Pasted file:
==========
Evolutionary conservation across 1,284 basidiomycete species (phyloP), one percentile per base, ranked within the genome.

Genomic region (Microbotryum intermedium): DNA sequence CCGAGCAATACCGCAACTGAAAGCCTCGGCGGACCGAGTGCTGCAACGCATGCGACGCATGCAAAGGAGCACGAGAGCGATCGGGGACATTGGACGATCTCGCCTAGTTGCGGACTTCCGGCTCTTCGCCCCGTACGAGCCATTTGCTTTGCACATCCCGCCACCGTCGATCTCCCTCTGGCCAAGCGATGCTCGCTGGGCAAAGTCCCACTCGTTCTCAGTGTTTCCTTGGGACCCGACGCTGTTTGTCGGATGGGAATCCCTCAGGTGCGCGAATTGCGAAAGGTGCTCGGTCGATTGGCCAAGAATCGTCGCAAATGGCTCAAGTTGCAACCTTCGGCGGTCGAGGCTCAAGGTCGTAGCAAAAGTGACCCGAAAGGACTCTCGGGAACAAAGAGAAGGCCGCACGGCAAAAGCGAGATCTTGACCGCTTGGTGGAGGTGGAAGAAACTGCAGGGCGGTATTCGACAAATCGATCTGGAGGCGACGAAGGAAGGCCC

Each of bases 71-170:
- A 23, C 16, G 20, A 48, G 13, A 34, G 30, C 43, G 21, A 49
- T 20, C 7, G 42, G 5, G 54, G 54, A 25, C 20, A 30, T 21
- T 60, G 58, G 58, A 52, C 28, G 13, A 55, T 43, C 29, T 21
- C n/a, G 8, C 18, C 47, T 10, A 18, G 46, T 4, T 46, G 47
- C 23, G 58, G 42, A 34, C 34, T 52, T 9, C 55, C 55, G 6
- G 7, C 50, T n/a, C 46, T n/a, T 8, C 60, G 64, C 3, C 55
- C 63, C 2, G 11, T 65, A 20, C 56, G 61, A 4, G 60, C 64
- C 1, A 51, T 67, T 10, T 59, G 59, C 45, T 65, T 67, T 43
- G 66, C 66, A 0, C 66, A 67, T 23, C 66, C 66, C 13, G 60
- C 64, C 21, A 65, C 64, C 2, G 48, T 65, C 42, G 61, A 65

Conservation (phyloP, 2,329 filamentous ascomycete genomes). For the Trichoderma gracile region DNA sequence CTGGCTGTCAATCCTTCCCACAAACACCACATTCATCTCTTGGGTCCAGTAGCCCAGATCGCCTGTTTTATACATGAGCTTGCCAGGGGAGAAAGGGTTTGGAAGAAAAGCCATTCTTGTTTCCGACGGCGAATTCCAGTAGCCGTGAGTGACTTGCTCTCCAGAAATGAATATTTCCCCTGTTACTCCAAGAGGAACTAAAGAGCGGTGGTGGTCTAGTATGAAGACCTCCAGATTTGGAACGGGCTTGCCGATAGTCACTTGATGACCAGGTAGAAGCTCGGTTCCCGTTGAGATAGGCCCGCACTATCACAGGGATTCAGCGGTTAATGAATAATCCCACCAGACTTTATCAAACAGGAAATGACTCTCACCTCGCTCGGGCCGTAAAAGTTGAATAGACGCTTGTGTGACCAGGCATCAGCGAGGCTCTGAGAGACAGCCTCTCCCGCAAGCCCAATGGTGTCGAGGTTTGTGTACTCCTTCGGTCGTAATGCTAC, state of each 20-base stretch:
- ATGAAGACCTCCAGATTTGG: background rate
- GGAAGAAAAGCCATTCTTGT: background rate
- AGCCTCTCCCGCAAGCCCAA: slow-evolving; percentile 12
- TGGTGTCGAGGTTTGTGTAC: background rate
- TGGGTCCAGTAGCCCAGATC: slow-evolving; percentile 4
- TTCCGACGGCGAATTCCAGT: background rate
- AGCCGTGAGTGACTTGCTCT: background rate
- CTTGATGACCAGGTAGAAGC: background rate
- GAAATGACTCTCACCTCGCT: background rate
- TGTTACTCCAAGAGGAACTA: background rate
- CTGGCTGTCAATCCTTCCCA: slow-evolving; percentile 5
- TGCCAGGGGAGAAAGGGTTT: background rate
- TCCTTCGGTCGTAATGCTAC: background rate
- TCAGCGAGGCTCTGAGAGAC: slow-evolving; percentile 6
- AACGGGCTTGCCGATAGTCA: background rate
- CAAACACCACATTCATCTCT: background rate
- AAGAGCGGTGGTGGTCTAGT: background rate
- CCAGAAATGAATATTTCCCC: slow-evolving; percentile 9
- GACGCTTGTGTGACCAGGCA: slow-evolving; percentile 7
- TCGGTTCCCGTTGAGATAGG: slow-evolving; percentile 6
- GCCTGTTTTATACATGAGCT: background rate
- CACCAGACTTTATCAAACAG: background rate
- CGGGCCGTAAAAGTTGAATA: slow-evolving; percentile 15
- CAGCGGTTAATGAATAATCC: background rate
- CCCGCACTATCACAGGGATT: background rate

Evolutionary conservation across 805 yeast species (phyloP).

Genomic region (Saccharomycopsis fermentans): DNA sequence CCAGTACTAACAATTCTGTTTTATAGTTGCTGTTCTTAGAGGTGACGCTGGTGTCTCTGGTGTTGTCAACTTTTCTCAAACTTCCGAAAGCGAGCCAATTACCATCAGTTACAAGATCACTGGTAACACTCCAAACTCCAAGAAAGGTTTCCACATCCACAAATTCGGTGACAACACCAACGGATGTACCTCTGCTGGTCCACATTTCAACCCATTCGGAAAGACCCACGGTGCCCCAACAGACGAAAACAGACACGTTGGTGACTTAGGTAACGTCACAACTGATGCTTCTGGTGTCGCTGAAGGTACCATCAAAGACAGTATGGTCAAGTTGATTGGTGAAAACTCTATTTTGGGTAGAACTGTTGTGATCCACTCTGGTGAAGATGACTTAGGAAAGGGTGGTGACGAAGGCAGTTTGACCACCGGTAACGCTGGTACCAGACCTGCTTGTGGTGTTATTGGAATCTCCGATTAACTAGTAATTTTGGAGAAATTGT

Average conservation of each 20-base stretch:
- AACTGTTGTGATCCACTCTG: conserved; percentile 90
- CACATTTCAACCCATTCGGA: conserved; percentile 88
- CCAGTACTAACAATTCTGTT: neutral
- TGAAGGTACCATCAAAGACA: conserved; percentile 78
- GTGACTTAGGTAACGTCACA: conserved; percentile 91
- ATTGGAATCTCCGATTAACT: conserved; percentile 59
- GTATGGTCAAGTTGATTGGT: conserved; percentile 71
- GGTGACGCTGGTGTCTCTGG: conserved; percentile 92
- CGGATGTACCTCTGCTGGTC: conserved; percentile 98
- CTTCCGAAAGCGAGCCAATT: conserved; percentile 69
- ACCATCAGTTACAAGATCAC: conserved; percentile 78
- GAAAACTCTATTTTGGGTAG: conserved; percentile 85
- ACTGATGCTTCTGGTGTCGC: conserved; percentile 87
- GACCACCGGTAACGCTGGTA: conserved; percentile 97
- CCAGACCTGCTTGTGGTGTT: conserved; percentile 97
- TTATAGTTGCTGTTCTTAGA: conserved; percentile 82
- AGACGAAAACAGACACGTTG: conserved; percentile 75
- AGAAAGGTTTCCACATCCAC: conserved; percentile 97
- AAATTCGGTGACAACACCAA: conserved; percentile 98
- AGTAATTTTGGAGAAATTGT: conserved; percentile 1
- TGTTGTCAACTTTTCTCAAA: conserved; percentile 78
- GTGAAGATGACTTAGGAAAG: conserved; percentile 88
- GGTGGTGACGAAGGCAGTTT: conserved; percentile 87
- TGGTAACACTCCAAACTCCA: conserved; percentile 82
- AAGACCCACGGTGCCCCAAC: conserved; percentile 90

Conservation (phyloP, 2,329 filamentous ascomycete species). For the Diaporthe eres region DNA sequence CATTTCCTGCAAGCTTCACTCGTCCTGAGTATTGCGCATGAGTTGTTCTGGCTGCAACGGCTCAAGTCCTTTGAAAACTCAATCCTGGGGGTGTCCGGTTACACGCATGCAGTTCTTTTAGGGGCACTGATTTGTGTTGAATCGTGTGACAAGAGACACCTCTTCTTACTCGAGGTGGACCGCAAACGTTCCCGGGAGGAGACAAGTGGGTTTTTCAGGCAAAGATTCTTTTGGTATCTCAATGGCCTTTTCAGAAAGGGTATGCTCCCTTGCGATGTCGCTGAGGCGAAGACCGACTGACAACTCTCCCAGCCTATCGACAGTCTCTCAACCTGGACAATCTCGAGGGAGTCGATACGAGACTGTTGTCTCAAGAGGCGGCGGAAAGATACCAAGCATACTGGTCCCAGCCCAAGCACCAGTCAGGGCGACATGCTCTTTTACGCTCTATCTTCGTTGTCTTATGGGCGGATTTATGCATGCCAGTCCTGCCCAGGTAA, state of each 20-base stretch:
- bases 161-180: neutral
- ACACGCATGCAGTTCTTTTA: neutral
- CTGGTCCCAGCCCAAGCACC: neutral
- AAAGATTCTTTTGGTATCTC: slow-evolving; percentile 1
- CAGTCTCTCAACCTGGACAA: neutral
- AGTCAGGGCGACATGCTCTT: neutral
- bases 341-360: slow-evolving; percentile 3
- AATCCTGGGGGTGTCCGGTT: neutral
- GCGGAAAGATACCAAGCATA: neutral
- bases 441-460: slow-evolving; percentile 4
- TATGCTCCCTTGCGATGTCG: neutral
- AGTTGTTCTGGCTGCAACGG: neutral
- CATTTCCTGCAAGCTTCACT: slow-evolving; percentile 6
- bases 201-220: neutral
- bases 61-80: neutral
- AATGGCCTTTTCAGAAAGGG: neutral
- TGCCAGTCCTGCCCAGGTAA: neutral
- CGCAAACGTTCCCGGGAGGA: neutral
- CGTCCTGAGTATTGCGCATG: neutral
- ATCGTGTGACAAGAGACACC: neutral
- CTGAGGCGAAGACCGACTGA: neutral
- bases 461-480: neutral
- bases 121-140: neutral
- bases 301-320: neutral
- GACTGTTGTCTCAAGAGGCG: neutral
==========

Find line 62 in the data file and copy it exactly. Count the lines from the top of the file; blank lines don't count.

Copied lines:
- AGTAATTTTGGAGAAATTGT: conserved; percentile 1